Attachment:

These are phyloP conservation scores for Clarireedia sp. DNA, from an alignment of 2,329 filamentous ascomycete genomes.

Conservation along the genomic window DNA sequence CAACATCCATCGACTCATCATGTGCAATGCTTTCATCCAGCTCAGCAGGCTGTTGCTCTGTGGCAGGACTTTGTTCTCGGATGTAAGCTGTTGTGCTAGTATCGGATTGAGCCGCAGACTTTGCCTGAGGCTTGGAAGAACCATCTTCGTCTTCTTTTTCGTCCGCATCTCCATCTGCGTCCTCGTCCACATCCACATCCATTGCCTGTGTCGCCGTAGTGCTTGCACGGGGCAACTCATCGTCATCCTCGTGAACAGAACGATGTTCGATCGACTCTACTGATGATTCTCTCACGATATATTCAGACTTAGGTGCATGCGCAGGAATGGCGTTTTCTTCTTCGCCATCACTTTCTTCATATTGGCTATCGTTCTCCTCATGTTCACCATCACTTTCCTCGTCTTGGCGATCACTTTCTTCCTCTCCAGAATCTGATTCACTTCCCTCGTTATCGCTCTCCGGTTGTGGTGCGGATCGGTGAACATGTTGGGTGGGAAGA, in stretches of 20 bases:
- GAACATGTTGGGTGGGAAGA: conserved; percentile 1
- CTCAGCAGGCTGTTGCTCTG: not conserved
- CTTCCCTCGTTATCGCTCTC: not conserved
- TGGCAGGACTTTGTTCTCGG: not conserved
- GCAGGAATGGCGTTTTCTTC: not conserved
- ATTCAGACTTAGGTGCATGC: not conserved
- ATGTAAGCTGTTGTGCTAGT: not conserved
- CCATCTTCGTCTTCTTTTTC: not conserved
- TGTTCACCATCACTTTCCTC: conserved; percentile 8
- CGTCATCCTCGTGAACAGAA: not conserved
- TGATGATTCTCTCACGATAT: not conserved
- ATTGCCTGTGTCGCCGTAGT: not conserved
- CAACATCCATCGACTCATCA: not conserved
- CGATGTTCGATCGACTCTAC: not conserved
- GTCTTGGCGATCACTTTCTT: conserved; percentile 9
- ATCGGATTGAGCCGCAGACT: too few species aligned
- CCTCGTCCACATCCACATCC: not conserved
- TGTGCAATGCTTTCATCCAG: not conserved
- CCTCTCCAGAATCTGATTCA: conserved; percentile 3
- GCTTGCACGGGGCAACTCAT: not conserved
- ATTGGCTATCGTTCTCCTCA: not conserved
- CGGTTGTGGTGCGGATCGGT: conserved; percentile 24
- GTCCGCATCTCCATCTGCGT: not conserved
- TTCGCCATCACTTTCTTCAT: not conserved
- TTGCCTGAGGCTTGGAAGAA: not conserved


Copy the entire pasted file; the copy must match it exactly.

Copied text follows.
These are phyloP conservation scores for Clarireedia sp. DNA, from an alignment of 2,329 filamentous ascomycete genomes.

Conservation along the genomic window DNA sequence CAACATCCATCGACTCATCATGTGCAATGCTTTCATCCAGCTCAGCAGGCTGTTGCTCTGTGGCAGGACTTTGTTCTCGGATGTAAGCTGTTGTGCTAGTATCGGATTGAGCCGCAGACTTTGCCTGAGGCTTGGAAGAACCATCTTCGTCTTCTTTTTCGTCCGCATCTCCATCTGCGTCCTCGTCCACATCCACATCCATTGCCTGTGTCGCCGTAGTGCTTGCACGGGGCAACTCATCGTCATCCTCGTGAACAGAACGATGTTCGATCGACTCTACTGATGATTCTCTCACGATATATTCAGACTTAGGTGCATGCGCAGGAATGGCGTTTTCTTCTTCGCCATCACTTTCTTCATATTGGCTATCGTTCTCCTCATGTTCACCATCACTTTCCTCGTCTTGGCGATCACTTTCTTCCTCTCCAGAATCTGATTCACTTCCCTCGTTATCGCTCTCCGGTTGTGGTGCGGATCGGTGAACATGTTGGGTGGGAAGA, in stretches of 20 bases:
- GAACATGTTGGGTGGGAAGA: conserved; percentile 1
- CTCAGCAGGCTGTTGCTCTG: not conserved
- CTTCCCTCGTTATCGCTCTC: not conserved
- TGGCAGGACTTTGTTCTCGG: not conserved
- GCAGGAATGGCGTTTTCTTC: not conserved
- ATTCAGACTTAGGTGCATGC: not conserved
- ATGTAAGCTGTTGTGCTAGT: not conserved
- CCATCTTCGTCTTCTTTTTC: not conserved
- TGTTCACCATCACTTTCCTC: conserved; percentile 8
- CGTCATCCTCGTGAACAGAA: not conserved
- TGATGATTCTCTCACGATAT: not conserved
- ATTGCCTGTGTCGCCGTAGT: not conserved
- CAACATCCATCGACTCATCA: not conserved
- CGATGTTCGATCGACTCTAC: not conserved
- GTCTTGGCGATCACTTTCTT: conserved; percentile 9
- ATCGGATTGAGCCGCAGACT: too few species aligned
- CCTCGTCCACATCCACATCC: not conserved
- TGTGCAATGCTTTCATCCAG: not conserved
- CCTCTCCAGAATCTGATTCA: conserved; percentile 3
- GCTTGCACGGGGCAACTCAT: not conserved
- ATTGGCTATCGTTCTCCTCA: not conserved
- CGGTTGTGGTGCGGATCGGT: conserved; percentile 24
- GTCCGCATCTCCATCTGCGT: not conserved
- TTCGCCATCACTTTCTTCAT: not conserved
- TTGCCTGAGGCTTGGAAGAA: not conserved